715 E Milwaukee St, Detroit, Michigan 48202

View Map

Get your tickets!

The evening will include hors d’oeuvres, desserts and music by 18-year-old songstress Mia Green and the legandary Exhaust Tones.

There will also be a silent auction with Detroit-themed items and a chance to sponsor a Detroit Little Free Library!

More than 150 little libraries have already been planted in front of Detroit homes, schools, community gardens, small business and parks, leading to the circulation of thousands of books.

Please help us continue this momentum to plant more Little Free Libraries in neighborhoods where some schools don’t have libraries, public libraries have shuttered or scaled back hours and transportation or financial issues can hinder residents’ access to books.

Little Libraries in The Detroit News

Detroit - An effort to promote literacy through dollhouse-size neighborhood libraries is being highlighted in a new exhibition at the Museum of Contemporary Art Detroit.

The Little Libraries: A Collision of Art, Literacy and Community exhibit features 13 Little Free Libraries that have been transformed by local artists, including four that made from retired newspaper bins.

The exhibit is inside the Mobile Homestead at the museum at 4454 Woodward, and will run Friday through Sunday, 11 a.m. to 5 p.m. until April 24.

Read more here:

Virtual Walk through Little Libraries exhibition

Virtual Walk Through of Little Libraries exhibit

For those who can’t make it to Detroit, here’s a virtual walk through of the Little Libraries exhibition inside the Mobile Homestead at the Museum of Contemporary Art Detroit.

Jan. 15-April 24, 2016

weekends, Friday-Sunday
11 a.m.-5 .m.

Little Libraries Opens at The Mobile Homestead

Little Libraries: A Collision of Art, Literacy and Community
Jan. 15- April 24, 2016[/caption]

Just Ask Talk Show Interview

Marsha Florence with Just Ask Talk Show interviews Detroit Little Libraries founder Kim Kozlowski about all the little libraries popping up around Detroit.

Kiwanitalk - Detroit Little Libraries with Kim Kozlowski

Kiwanitalk - Detroit Little Libraries with Kim Kozlowski from Kiwanitalk on Vimeo.

Kiwanitalk interviews Detroit Little Library founder Kim Kozlowski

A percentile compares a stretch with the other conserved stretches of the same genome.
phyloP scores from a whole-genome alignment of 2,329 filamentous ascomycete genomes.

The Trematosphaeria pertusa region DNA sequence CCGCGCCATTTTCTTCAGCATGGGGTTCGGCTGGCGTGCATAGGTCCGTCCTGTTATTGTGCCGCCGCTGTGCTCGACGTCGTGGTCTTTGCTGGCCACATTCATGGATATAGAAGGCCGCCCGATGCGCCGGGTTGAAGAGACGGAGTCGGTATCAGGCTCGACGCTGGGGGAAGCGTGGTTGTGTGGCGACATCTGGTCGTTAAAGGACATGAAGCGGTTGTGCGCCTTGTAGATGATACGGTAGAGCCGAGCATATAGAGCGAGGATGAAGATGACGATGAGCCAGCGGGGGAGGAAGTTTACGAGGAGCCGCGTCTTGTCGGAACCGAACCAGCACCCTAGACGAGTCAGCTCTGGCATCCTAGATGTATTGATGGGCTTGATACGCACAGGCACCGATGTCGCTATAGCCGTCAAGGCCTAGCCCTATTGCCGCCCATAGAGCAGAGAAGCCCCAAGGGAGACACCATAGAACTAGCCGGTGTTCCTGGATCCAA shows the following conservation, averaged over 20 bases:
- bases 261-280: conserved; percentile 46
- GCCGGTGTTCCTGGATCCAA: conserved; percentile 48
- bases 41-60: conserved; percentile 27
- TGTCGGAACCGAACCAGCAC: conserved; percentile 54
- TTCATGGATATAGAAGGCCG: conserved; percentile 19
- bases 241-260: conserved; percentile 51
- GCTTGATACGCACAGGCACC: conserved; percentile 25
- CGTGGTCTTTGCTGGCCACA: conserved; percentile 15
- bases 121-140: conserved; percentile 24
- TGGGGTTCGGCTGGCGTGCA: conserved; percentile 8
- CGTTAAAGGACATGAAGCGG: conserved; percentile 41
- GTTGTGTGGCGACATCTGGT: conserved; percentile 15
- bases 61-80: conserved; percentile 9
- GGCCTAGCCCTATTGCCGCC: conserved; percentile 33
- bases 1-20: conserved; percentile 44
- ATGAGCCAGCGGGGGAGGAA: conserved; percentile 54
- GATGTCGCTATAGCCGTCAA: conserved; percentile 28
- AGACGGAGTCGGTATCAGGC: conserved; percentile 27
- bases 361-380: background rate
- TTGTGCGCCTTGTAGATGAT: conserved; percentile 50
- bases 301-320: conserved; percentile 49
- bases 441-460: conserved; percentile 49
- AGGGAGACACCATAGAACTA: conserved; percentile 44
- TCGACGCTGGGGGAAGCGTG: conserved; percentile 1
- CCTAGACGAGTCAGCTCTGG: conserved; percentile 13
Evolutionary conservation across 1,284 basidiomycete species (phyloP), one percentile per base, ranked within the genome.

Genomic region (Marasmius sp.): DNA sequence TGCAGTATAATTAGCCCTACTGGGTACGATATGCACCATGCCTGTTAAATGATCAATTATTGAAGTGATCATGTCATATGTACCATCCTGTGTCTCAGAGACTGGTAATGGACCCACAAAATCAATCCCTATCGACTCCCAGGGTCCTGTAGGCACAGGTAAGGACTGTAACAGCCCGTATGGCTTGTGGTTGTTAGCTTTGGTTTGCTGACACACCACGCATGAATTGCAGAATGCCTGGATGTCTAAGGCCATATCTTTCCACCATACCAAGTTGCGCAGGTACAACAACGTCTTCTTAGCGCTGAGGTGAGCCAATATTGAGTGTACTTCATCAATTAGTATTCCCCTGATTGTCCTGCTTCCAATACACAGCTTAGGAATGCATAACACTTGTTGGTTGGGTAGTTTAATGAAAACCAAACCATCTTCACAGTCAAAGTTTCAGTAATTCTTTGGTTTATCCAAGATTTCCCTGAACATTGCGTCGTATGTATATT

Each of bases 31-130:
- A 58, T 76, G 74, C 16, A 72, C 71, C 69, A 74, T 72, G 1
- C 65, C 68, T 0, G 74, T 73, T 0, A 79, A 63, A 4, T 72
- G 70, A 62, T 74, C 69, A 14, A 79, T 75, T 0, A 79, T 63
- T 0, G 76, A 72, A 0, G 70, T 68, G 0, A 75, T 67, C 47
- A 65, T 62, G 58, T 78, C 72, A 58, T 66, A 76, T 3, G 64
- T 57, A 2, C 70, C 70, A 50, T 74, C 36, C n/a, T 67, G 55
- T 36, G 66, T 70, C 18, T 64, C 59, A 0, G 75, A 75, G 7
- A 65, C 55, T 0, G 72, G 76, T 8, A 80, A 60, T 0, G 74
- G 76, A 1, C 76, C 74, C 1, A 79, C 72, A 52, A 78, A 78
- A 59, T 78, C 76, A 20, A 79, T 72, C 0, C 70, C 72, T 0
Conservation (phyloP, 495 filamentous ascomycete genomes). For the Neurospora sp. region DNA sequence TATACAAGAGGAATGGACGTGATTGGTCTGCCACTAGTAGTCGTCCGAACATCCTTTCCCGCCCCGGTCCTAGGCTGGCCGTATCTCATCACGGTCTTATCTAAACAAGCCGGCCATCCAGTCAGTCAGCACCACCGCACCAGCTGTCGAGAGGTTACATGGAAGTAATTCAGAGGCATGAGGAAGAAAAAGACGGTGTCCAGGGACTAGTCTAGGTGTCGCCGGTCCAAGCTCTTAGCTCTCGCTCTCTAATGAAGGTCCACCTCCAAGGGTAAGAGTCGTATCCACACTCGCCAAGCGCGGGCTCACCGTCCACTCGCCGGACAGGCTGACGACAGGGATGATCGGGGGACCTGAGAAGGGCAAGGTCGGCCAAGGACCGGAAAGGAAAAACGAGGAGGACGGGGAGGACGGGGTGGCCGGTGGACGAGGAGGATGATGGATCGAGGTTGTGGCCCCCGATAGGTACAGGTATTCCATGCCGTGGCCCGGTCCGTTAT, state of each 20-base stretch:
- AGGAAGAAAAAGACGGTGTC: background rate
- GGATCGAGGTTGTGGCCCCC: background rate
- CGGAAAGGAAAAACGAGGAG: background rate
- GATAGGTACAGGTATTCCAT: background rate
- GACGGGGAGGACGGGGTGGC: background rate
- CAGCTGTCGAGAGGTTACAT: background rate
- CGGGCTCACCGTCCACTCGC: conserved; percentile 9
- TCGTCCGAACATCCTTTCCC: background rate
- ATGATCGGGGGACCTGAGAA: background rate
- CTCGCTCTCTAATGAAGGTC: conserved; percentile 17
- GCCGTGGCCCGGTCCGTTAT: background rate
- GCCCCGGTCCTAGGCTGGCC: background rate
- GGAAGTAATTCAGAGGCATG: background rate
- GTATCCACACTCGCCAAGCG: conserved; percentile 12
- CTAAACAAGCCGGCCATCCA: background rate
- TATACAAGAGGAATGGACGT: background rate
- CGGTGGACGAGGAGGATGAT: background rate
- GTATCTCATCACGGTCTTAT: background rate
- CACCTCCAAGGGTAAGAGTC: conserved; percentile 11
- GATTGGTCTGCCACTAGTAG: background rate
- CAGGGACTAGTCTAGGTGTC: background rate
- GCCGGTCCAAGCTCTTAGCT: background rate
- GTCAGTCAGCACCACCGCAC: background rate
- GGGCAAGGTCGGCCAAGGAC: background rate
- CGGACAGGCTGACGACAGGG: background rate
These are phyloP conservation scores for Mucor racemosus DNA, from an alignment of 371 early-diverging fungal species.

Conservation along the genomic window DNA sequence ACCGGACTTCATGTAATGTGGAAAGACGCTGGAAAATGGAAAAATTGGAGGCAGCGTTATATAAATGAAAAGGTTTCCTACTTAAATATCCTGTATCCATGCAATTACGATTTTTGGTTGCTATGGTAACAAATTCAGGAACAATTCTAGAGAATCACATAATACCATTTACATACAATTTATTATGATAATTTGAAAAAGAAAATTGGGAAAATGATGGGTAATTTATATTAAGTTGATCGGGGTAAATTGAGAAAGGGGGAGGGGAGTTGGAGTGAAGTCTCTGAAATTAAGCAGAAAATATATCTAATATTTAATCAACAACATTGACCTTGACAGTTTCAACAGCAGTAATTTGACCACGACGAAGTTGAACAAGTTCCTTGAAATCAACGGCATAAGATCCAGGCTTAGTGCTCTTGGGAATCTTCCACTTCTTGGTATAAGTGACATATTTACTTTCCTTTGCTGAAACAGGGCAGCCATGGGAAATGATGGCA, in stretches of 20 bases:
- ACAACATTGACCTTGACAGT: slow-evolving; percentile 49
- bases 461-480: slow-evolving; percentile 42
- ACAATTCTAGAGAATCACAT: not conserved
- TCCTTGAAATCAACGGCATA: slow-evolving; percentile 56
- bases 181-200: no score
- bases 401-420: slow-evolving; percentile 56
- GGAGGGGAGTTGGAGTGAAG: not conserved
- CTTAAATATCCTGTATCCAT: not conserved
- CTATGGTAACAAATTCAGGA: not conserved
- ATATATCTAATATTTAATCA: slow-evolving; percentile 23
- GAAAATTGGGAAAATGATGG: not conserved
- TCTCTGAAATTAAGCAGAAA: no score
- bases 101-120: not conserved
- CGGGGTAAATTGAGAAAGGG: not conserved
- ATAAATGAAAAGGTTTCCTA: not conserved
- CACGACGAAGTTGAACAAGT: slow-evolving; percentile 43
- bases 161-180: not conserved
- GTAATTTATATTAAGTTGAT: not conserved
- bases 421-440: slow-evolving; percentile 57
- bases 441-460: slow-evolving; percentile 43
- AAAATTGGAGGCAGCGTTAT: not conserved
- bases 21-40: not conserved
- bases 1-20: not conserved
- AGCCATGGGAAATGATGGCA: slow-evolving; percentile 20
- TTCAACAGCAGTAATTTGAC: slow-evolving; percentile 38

Kiwanitalk is produced by members of The Kiwanis Club of Dearborn MI.

Milestone: Tenth Library Talk

We reached a milestone: Our tenth speaking engagement, telling the story of Detroit Little Libraries. We’ve talked before a church, several Rotary clubs, a Roboticd community and public library.

Tonight, we spoke before the Dearborn Kiwanis Club. They even had Polish food!

Our only hope is to inspire others to put up Little Free Libraries, hopefully in Detroit, and spread the love of reading.

Want us to speak to your group? Email us:

On the Road! … with Little Library Originals

We’re taking the exhibition of Little Library Originals — blank little free libraries transformed by artists — on the road!

Our first stop: the legendary Funky Ferndale Art Festival!

Come see 14 little libraries that have been made into works of art. We’ll be giving away books, Little Free Library swag and more.

We’ll also be inviting fair-go-ers to help paint blank Little Free Libraries that will be planted in the community.

Can you volunteer to help? Sign up here:

Even if you can’t volunteer, swing by and say hello.

Find us on 9 Mile, west of Woodward.

Friday 3-8
Saturday 10-8
Sunday 11-6

See you there!

Art, Literacy, Community.

Little Library Originals: Art, Literacy, Community
4731 Gallery, Grand River Creative Corridor, Detroit, Michigan
Aug. 27, 2014

The growing take a book, leave a book movement collided with the art, literacy and community leaders in Detroit during a recent gallery opening to showcase 14 Little Free Libraries transformed by artists.

The show featured artists from across the metropolitan Detroit area, with many using acrylic to paint snakes, race cars, mermaids, city scapes and more onto the libraries.

Some artists took retired newspaper bins and transformed them with metal, paint, words and symbols.

“Knowledge, wisdom, understanding lead to freedom, justice, equality so you can find food, clothing, shelter and have love, peace and happiness,” Plymouth street artist Eno Laget said in his statement about the library he called 12 Jewelz.

One artist, Andy Krieger, built a library completely from scratch, adorning it with grass, wildflowers and a hand-carved plow horse.

“The mission, idea, and implementation behind Little Libraries is brilliant, straightforward and simple,” Krieger said. “This was a very easy cause to get behind.”

Other artists agreed.

“I hope that by placing more and more of out little libraries around the city this will promote literacy in the our neighborhoods,” said Beebop Artist Kelly O’Hara, who painted “City at Sunset.” “In a world where kids are stuck to TV screens and phones, I think its more important than ever before to promote reading and using your imagination.”

Besides Laget, Krieger and O’Hara, other artists who participated included Mary Fortuna, John Sauve, Debora Grace, Mitchell Schorr, Rashaun Rucker, Fatima Sow, Loretta Bradfield, Jesse Kassel, Ndubisi Okoye, Barbara Barefield and Pam Shapiro.

The exhibition, Little Library Originals, was held in conjunction with a visit from Todd Bol, founder of the global Little Free Library movement, now 30,000 strong. He stopped in Detroit and four other cities on his way to the National Book Festival in Washington, D.C. While here, he recognized Detroit as the fastest growing city of Little Free Libraries, now nearing 100.

“We’re visiting important cities that have helped build the Little Free Library movement,” said Bol. “Along the way we hope to inspire others to build literacy-friendly neighborhoods of their own.”